My Read-Through of the Hugos– Read more posts in this series and follow me on the journey! Let me know your own thoughts on the books.

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My Read-Through of the Hugos: 1967

I’ve almost completed my read-through of the top science fiction books of all time and was casting about for something else to do. I decided that reading through the list of Hugo award winners and nominees wasn’t a bad way to spend my time. Here are the nominees and the winner of the 1967 Hugo Awards. I’ve marked the winner as well as my own choice for which novel would win, had I the choice among the nominees. I included a brief overview discussion of the year’s nominees at the beginning.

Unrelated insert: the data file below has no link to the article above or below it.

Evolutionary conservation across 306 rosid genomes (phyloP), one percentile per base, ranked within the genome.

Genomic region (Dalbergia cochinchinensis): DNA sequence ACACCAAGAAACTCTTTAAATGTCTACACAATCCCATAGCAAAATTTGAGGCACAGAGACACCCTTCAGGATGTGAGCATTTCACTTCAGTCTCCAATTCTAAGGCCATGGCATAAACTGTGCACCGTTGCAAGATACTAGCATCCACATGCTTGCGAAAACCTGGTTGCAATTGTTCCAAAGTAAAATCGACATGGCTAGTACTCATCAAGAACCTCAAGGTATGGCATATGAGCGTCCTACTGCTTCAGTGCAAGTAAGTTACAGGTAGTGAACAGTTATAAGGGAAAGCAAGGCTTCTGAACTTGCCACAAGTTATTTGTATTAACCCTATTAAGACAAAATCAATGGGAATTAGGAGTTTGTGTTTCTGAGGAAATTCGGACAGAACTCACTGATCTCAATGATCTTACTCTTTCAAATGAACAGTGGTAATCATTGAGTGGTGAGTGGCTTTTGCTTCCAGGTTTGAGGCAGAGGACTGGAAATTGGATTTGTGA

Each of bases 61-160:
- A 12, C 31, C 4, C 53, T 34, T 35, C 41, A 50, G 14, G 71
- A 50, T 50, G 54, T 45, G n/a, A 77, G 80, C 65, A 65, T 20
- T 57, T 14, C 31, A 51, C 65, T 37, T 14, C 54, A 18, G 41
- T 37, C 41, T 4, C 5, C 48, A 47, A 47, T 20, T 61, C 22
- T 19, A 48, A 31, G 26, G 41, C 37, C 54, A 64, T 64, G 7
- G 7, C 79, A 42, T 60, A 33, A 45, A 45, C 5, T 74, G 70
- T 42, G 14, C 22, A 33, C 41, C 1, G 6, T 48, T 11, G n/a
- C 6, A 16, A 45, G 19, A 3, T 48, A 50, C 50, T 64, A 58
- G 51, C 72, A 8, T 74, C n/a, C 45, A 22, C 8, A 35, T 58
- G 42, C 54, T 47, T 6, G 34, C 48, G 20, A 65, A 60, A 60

1967- I think this year’s nominees were one of the best so far. Whether we’re talking about the absolutely heart-rending Flowers for Algernon or the familiar-yet-otherworldly Day of the Minotaur, this was a great year. Even The Witches of Karres at least has value as understanding where later ideas developed from. Babel-17 made me realize I should go back and re-read some Delany novels, perhaps finding more enjoyment the second go-round. I liked Babel so much that I’m convinced I may have missed something. Somehow Heinlein gets another year of eligibility for The Moon… and wins? I don’t understand. It’s a fine novel, but I don’t think it needed to be brought in to compete with the others this year, and certainly some of the competition was better. Which did you like?

Babel-17 by Samuel R. Delany- Grade: A